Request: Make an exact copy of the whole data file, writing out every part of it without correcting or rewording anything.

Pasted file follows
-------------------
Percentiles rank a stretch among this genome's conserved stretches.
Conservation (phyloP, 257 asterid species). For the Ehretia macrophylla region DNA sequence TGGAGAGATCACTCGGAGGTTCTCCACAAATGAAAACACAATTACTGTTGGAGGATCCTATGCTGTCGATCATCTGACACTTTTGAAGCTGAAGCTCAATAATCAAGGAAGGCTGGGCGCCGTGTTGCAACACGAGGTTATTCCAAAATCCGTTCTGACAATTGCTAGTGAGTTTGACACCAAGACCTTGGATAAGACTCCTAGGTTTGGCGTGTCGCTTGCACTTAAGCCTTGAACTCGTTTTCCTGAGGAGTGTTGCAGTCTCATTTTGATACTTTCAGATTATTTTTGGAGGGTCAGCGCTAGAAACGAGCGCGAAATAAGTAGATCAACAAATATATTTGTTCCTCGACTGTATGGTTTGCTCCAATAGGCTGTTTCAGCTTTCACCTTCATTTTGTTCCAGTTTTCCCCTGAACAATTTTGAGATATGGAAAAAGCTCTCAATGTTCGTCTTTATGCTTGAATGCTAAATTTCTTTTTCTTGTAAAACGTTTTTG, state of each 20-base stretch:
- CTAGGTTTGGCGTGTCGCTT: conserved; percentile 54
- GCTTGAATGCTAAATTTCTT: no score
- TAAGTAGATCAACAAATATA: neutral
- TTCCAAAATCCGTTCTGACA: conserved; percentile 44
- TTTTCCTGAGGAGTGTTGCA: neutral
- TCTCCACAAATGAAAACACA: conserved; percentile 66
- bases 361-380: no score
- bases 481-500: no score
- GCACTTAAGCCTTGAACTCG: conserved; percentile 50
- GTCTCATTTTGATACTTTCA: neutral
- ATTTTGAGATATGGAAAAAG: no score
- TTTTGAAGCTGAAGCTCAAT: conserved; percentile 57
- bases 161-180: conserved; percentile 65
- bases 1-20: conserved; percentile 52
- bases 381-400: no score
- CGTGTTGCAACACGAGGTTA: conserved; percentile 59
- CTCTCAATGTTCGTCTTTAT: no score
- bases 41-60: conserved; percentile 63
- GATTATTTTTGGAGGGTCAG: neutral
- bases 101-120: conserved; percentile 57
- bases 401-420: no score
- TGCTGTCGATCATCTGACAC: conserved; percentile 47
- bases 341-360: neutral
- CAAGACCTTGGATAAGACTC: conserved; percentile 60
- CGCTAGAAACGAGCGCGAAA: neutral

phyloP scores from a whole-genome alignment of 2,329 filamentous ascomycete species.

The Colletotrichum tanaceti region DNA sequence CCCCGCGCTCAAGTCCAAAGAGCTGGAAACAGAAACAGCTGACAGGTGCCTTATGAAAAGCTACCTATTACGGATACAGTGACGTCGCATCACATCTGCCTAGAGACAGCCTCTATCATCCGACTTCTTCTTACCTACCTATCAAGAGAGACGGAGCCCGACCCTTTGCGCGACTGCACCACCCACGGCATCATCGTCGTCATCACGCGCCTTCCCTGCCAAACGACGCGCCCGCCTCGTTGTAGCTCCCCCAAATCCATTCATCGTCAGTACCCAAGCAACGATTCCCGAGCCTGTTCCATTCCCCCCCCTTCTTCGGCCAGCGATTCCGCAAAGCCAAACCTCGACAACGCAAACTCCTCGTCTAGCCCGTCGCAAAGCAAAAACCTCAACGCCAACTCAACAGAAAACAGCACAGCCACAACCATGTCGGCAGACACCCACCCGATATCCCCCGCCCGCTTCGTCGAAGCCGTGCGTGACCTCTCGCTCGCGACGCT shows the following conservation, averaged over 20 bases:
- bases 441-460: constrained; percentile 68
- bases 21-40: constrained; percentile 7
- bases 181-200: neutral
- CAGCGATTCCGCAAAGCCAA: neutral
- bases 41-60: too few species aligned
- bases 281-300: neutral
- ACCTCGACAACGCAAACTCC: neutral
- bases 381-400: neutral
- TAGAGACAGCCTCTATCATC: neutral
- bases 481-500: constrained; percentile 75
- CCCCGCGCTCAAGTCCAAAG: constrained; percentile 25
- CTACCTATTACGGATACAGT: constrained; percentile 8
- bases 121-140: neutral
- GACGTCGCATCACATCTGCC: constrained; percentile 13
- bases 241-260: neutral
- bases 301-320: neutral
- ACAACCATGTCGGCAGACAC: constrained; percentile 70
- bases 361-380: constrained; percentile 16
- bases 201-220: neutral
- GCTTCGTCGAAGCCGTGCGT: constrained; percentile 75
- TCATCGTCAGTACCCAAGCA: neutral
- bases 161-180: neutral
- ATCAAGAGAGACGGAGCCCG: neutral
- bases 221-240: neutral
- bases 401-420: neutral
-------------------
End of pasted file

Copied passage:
Percentiles rank a stretch among this genome's conserved stretches.
Conservation (phyloP, 257 asterid species). For the Ehretia macrophylla region DNA sequence TGGAGAGATCACTCGGAGGTTCTCCACAAATGAAAACACAATTACTGTTGGAGGATCCTATGCTGTCGATCATCTGACACTTTTGAAGCTGAAGCTCAATAATCAAGGAAGGCTGGGCGCCGTGTTGCAACACGAGGTTATTCCAAAATCCGTTCTGACAATTGCTAGTGAGTTTGACACCAAGACCTTGGATAAGACTCCTAGGTTTGGCGTGTCGCTTGCACTTAAGCCTTGAACTCGTTTTCCTGAGGAGTGTTGCAGTCTCATTTTGATACTTTCAGATTATTTTTGGAGGGTCAGCGCTAGAAACGAGCGCGAAATAAGTAGATCAACAAATATATTTGTTCCTCGACTGTATGGTTTGCTCCAATAGGCTGTTTCAGCTTTCACCTTCATTTTGTTCCAGTTTTCCCCTGAACAATTTTGAGATATGGAAAAAGCTCTCAATGTTCGTCTTTATGCTTGAATGCTAAATTTCTTTTTCTTGTAAAACGTTTTTG, state of each 20-base stretch:
- CTAGGTTTGGCGTGTCGCTT: conserved; percentile 54
- GCTTGAATGCTAAATTTCTT: no score
- TAAGTAGATCAACAAATATA: neutral
- TTCCAAAATCCGTTCTGACA: conserved; percentile 44
- TTTTCCTGAGGAGTGTTGCA: neutral
- TCTCCACAAATGAAAACACA: conserved; percentile 66
- bases 361-380: no score
- bases 481-500: no score
- GCACTTAAGCCTTGAACTCG: conserved; percentile 50
- GTCTCATTTTGATACTTTCA: neutral
- ATTTTGAGATATGGAAAAAG: no score
- TTTTGAAGCTGAAGCTCAAT: conserved; percentile 57
- bases 161-180: conserved; percentile 65
- bases 1-20: conserved; percentile 52
- bases 381-400: no score
- CGTGTTGCAACACGAGGTTA: conserved; percentile 59
- CTCTCAATGTTCGTCTTTAT: no score
- bases 41-60: conserved; percentile 63
- GATTATTTTTGGAGGGTCAG: neutral
- bases 101-120: conserved; percentile 57
- bases 401-420: no score
- TGCTGTCGATCATCTGACAC: conserved; percentile 47
- bases 341-360: neutral
- CAAGACCTTGGATAAGACTC: conserved; percentile 60
- CGCTAGAAACGAGCGCGAAA: neutral

phyloP scores from a whole-genome alignment of 2,329 filamentous ascomycete species.

The Colletotrichum tanaceti region DNA sequence CCCCGCGCTCAAGTCCAAAGAGCTGGAAACAGAAACAGCTGACAGGTGCCTTATGAAAAGCTACCTATTACGGATACAGTGACGTCGCATCACATCTGCCTAGAGACAGCCTCTATCATCCGACTTCTTCTTACCTACCTATCAAGAGAGACGGAGCCCGACCCTTTGCGCGACTGCACCACCCACGGCATCATCGTCGTCATCACGCGCCTTCCCTGCCAAACGACGCGCCCGCCTCGTTGTAGCTCCCCCAAATCCATTCATCGTCAGTACCCAAGCAACGATTCCCGAGCCTGTTCCATTCCCCCCCCTTCTTCGGCCAGCGATTCCGCAAAGCCAAACCTCGACAACGCAAACTCCTCGTCTAGCCCGTCGCAAAGCAAAAACCTCAACGCCAACTCAACAGAAAACAGCACAGCCACAACCATGTCGGCAGACACCCACCCGATATCCCCCGCCCGCTTCGTCGAAGCCGTGCGTGACCTCTCGCTCGCGACGCT shows the following conservation, averaged over 20 bases:
- bases 441-460: constrained; percentile 68
- bases 21-40: constrained; percentile 7
- bases 181-200: neutral
- CAGCGATTCCGCAAAGCCAA: neutral
- bases 41-60: too few species aligned
- bases 281-300: neutral
- ACCTCGACAACGCAAACTCC: neutral
- bases 381-400: neutral
- TAGAGACAGCCTCTATCATC: neutral
- bases 481-500: constrained; percentile 75
- CCCCGCGCTCAAGTCCAAAG: constrained; percentile 25
- CTACCTATTACGGATACAGT: constrained; percentile 8
- bases 121-140: neutral
- GACGTCGCATCACATCTGCC: constrained; percentile 13
- bases 241-260: neutral
- bases 301-320: neutral
- ACAACCATGTCGGCAGACAC: constrained; percentile 70
- bases 361-380: constrained; percentile 16
- bases 201-220: neutral
- GCTTCGTCGAAGCCGTGCGT: constrained; percentile 75
- TCATCGTCAGTACCCAAGCA: neutral
- bases 161-180: neutral
- ATCAAGAGAGACGGAGCCCG: neutral
- bases 221-240: neutral
- bases 401-420: neutral